Charles Darwin and Panic Disorder

Charles Darwin was one of the most influential scientists of all time. He was the first person to clearly define evolution as selective breeding in which favorable variations in an organism are passed on, and unfavorable variations are dropped, so that the species on earth today have gradually evolved from common ancestors.

Houdini’s Appendix

Harry Houdini was probably the most famous escape artist, magician, and stunt performer of all time. He was short at five feet, five inches, stocky and bow-legged, with a sharp chin, bright blue eyes and curly black hair. He usually appeared in a long coat and tie, and was one of the...

Who Killed George Washington?

On December 12th, 1799, 67-year-old George Washington rode for five hours on horseback on the snowy fields of his farm. The next day, he complained of a severe sore throat and sounded hoarse. On day three, he had chills, could hardly speak and had difficulty breathing. He was unable to swallow a mixture of...

Richard Feynman, Physicist and Humorist

Feynman was one of the greatest theoretical physicists of all time. He helped to develop the atomic bomb during World War II and solved the mystery of the Space Shuttle Challenger disaster in 1986. He won the 1965 Nobel Prize in physics for his discoveries in quantum electrodynamics.

Can You Die from Fear? The Baskerville Effect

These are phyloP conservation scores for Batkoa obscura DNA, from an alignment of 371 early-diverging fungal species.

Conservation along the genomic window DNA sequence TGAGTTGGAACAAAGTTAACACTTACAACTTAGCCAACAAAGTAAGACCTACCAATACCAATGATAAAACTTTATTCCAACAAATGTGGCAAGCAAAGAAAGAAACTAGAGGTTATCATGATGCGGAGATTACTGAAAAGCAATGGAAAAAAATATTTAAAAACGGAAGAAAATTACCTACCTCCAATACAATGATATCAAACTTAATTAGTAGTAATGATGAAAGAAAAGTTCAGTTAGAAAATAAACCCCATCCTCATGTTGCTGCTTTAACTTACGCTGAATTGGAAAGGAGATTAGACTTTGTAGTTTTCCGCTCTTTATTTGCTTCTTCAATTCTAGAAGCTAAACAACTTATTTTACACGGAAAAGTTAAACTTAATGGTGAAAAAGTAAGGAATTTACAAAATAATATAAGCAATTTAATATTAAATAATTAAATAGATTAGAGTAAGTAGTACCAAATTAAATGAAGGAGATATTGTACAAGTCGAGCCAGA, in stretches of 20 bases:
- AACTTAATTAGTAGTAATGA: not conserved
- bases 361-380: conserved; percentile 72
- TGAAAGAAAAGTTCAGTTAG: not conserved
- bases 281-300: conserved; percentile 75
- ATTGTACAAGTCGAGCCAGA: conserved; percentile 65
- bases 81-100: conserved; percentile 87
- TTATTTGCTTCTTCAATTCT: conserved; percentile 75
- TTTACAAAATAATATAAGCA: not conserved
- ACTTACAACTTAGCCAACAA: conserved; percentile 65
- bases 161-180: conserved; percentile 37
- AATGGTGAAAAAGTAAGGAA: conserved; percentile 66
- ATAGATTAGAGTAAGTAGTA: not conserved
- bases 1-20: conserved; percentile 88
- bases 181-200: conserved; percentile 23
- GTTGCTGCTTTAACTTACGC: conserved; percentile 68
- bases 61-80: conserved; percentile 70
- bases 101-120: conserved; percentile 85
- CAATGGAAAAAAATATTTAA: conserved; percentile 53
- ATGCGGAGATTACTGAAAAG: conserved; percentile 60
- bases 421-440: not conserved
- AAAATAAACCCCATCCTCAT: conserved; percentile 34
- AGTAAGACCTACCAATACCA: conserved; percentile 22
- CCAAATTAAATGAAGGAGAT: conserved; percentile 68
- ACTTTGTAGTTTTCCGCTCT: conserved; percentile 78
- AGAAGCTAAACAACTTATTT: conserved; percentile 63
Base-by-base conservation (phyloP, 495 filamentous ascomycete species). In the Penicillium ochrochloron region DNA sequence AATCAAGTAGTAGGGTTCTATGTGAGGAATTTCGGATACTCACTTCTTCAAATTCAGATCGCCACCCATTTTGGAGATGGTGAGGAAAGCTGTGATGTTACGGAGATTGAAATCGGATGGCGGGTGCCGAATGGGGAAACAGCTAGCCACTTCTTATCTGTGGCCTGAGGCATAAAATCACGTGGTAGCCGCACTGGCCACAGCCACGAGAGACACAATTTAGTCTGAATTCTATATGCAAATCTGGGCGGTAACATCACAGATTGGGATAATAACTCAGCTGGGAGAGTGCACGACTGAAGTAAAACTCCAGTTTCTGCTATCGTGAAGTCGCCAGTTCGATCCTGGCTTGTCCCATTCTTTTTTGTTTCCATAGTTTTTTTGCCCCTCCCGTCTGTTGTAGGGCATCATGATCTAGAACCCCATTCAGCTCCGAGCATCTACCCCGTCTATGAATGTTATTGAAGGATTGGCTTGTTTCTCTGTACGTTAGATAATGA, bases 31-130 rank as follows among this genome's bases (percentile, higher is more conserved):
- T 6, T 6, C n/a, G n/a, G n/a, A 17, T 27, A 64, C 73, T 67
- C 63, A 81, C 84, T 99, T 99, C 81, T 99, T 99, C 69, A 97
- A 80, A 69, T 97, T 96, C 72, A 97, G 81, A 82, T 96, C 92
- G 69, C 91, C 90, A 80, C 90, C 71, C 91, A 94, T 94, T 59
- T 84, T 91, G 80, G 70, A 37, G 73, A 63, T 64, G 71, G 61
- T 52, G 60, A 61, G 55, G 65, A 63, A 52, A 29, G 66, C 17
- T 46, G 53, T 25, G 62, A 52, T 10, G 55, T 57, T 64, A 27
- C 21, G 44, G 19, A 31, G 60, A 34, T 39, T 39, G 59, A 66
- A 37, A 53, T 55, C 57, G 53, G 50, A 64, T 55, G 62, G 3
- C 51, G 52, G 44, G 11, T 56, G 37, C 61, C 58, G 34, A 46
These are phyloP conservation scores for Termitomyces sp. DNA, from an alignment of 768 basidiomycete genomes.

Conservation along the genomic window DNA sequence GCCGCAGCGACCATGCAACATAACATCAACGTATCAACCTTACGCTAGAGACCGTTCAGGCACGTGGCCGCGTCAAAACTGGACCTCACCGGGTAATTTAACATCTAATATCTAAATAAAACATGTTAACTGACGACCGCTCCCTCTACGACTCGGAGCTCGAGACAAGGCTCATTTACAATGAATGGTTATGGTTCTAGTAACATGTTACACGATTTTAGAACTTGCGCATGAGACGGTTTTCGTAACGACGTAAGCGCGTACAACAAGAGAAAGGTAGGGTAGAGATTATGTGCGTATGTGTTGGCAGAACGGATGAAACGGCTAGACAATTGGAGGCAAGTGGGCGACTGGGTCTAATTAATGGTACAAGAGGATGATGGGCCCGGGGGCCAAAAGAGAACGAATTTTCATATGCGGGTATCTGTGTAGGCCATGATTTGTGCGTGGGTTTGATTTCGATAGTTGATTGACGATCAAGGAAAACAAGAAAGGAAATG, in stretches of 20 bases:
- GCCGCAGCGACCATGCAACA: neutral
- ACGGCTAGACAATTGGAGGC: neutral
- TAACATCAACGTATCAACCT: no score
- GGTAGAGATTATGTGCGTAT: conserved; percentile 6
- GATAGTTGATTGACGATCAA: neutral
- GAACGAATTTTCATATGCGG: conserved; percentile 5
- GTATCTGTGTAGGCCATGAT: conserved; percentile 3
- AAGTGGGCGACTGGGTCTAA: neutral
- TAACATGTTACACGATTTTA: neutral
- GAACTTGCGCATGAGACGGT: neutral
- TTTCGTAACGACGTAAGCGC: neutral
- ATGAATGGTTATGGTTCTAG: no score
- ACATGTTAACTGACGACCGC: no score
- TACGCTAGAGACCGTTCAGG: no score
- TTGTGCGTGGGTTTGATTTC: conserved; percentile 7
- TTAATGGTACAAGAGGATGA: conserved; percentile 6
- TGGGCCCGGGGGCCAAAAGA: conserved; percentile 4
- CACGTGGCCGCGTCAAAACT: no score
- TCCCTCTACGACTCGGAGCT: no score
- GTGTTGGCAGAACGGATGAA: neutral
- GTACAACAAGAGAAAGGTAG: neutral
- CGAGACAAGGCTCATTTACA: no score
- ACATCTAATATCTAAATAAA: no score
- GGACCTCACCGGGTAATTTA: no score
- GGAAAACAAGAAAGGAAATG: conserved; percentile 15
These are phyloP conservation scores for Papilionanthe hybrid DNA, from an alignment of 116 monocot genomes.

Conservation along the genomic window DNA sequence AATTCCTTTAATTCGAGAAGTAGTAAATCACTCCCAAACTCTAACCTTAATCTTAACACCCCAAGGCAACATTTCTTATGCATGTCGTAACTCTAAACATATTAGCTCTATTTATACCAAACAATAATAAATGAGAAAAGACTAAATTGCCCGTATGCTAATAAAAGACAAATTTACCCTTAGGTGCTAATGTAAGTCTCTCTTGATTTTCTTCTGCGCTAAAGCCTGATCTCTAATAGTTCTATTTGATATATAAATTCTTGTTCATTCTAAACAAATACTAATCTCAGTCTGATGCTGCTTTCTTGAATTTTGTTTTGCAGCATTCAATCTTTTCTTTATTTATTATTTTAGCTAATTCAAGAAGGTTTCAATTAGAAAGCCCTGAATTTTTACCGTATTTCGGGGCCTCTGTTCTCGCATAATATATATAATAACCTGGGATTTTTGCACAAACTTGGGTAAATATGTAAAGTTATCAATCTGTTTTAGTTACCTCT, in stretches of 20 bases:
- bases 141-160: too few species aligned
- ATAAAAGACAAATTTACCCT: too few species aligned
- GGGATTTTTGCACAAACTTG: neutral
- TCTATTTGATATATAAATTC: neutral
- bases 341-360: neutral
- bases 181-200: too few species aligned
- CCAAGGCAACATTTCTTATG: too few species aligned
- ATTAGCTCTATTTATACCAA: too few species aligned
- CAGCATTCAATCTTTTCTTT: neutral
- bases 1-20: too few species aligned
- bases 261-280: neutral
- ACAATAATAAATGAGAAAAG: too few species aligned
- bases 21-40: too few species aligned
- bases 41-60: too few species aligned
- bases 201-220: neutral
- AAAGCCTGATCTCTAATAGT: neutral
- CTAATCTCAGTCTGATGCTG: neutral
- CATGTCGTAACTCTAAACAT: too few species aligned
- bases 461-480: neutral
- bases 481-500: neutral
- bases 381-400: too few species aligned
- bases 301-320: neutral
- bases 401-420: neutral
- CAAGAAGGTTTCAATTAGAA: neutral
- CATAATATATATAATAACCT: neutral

You better believe that you can be scared to death. The “Felony Murder Rule” allows prosecutors in all 50 states to bring first-degree murder charges against a defendant if someone dies during a crime such as burglary, rape, or kidnapping, even if the defendant did not intend to kill the victim.

John Singleton: High Blood Pressure and Strokes

John Singleton was a film and TV director, screenwriter, and producer who, in 1991 at age 24, became the first African American and the youngest person ever to be nominated for the Academy Award for Best Director, for his film Boyz n the Hood.

Don Imus, Prostate Cancer and Emphysema

Don Imus wore an old cowboy hat as the confrontational radio host of “Imus in the Morning,” who shouted tasteless, obscene, sexist, homophobic and even racist remarks about people in the news over more than 100 radio stations to become the "shock jock of radio." In 2009 he was diagnosed with localized prostate cancer and treated with watchful waiting.

Was Hans Asperger a Nazi?

A recently-published medical journal article claims that Hans Asperger, an Austrian pediatrician after whom Asperger’s syndrome is named, was involved in the Nazi euthanasia program to sterilize or kill retarded, emotionally-disturbed and sick children in the 1930's and 40s (Molecular Autism, April 19, 2018). If this is true, he certainly should not continue to have the honor of having the medical syndrome named after him.

The Death of Benjamin Franklin

On April 17, 1790, The Pennsylvania Gazette announced the death of its 84-year-old founder, Benjamin Franklin. More than 20,000 people attended his funeral, about 70 percent of the people who lived in Philadelphia at the time. His coffin was carried by the most important men in the State of Pennsylvania and escorted to Christ Church by a crowd of citizens that included printers and members of the American Philosophical Society, which he had founded.

Charmian Carr and Lewy Body Dementia

Just about everyone has heard her sing "I am Sixteen, Going on Seventeen" as Liesl, the eldest daughter of Captain Georg von Trapp in the film The Sound of Music. The song is about the first love of a 16 year old girl. In real life, she was a college student who had never been in any movie and her first audition for anything got her accepted for the part of Liesl because she was 21 and looked like she was 16.